July 21st, 2011 Last Updated on: December 5th, 2019
First, let me state that in one's desire to learn more about the beliefs concerning owls, I recommend talking with your family members and tribal elders about what certain bird or animal parts may represent within your family, clan, or tribe.
When folks go to a pow-wow that has some people from tribes that traditional beliefs about owls, owl feathers, or owl parts, it may be confusing to understand why some individuals would avoid an individual wearing these feathers.
Therefore, I can offer the following information I’ve learned over the last 30 years or more, from many different tribal elders. Please keep in mind that this is only a partial sample of some of the wide variety of traditional beliefs concerning owls.
Native American Beliefs on Owls
Among many tribes, the owl is to be both feared and embraced. Traditionally, many tribes believed, (and some individuals still hold these beliefs), that certain medicine people (both male and female) could be drawn to that part of spiritual power that would do harm to other people.
Some tribes called them “witches” or the equivalent of a witch in their particular language. These “witches” or medicine people that practiced “bad medicine” were believed to have the ability to shape-shift or transform themselves into an animal or bird. Many of these witches, it was believed, would change into the form of an owl so that they could fly silently through the night to cast spells on people while they were asleep and vulnerable to spiritual forces, or at the very least, spy on people and learn their weaknesses.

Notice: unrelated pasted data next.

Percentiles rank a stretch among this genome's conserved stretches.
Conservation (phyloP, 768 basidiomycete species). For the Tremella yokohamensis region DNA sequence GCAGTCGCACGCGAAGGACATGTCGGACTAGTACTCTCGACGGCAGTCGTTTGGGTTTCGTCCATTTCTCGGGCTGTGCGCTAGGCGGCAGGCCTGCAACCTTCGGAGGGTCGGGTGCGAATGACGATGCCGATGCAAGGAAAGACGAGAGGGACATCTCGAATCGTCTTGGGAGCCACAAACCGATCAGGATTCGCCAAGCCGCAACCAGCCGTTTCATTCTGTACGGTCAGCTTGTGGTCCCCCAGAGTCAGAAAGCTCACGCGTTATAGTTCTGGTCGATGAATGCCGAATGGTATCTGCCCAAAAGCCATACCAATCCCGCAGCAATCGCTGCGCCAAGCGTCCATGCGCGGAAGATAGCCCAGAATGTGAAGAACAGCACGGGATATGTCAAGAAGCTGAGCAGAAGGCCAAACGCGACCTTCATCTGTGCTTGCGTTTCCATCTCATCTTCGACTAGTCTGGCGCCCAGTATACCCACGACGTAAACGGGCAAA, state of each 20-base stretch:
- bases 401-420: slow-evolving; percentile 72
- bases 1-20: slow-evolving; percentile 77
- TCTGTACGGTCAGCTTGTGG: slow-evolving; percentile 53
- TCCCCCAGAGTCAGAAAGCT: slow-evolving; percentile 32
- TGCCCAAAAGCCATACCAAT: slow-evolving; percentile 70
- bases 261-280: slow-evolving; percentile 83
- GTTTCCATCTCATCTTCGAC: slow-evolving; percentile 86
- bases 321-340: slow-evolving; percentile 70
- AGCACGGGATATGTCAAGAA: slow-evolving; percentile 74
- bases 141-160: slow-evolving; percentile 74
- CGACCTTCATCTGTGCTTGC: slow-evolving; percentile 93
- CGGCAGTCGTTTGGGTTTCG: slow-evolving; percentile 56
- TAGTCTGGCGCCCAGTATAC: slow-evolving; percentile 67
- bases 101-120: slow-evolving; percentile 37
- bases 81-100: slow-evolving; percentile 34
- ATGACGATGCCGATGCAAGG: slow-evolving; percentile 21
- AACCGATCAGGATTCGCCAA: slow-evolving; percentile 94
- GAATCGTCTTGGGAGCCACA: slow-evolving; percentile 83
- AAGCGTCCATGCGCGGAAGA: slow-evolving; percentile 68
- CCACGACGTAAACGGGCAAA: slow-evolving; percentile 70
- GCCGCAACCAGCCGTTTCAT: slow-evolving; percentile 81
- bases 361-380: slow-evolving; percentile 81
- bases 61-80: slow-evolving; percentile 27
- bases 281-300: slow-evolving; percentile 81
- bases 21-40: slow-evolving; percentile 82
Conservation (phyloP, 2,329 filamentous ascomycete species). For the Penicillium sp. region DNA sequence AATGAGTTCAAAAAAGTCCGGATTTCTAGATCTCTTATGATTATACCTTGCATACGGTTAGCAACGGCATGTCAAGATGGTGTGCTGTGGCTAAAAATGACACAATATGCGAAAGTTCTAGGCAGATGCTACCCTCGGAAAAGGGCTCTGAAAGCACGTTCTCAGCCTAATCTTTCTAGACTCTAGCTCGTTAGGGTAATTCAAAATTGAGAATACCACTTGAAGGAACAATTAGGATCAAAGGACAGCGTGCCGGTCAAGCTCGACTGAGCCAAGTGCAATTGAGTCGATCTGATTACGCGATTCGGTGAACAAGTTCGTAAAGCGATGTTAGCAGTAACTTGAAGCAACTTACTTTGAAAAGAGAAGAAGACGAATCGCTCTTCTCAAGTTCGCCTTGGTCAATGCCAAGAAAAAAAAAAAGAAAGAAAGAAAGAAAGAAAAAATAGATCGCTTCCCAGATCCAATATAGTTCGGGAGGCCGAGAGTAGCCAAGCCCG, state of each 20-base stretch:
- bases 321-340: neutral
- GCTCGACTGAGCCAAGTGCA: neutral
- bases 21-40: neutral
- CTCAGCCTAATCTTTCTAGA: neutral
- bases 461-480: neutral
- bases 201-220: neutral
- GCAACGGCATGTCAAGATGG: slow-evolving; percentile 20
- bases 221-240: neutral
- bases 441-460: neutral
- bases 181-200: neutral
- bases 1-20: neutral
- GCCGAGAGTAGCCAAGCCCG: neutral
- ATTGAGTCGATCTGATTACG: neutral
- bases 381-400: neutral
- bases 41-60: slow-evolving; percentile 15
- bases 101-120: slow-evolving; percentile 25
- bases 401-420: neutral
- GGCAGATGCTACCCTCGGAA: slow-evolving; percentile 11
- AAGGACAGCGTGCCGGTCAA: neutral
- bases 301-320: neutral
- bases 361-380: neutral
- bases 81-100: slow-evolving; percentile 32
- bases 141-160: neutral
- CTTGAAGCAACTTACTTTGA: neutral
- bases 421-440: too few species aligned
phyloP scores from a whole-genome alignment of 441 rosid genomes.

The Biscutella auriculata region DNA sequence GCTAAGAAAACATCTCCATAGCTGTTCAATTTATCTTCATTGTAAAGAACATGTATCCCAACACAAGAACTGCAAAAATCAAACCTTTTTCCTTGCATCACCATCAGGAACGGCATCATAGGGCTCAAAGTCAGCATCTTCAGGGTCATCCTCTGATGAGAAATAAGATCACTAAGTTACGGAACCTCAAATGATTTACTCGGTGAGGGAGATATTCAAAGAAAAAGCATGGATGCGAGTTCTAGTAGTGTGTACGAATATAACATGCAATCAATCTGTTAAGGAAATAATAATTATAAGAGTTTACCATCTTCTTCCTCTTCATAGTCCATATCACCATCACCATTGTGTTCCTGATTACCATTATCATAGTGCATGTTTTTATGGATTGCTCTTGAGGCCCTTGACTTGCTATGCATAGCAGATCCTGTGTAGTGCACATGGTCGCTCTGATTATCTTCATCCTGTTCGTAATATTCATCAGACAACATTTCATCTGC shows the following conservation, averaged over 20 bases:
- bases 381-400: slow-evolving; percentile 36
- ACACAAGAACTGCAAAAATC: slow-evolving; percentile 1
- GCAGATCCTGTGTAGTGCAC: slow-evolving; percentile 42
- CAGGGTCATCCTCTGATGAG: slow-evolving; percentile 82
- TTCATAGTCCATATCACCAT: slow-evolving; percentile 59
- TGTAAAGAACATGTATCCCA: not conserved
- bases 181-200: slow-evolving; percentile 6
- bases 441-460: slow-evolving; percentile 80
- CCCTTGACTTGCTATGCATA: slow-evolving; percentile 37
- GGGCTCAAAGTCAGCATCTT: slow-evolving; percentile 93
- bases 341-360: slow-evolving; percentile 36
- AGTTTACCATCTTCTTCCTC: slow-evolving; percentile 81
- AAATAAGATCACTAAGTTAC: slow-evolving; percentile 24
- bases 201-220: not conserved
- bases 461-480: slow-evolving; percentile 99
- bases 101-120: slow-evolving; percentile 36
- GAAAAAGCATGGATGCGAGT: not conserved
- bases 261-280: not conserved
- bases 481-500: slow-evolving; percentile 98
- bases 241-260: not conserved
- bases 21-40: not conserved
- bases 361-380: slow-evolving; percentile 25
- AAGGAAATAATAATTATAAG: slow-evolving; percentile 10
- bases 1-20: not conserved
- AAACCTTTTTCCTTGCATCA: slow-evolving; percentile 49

Because the average tribal member did not have the knowledge to distinguish a real owl from one that was actually a witch that had shape-shifted into the form of an owl, all owls were avoided in general for safety sake. It was believed that only the holy people, or medicine men, had the special knowledge to tell them apart.
Holy men or holy women among many tribes frequently sought out the spiritual help from real owls in their healing practices. The holy people believed that the owl had very soft and gentle ways, similar to the softness of an owl's feather, and these ways were taught to them in the healing ways.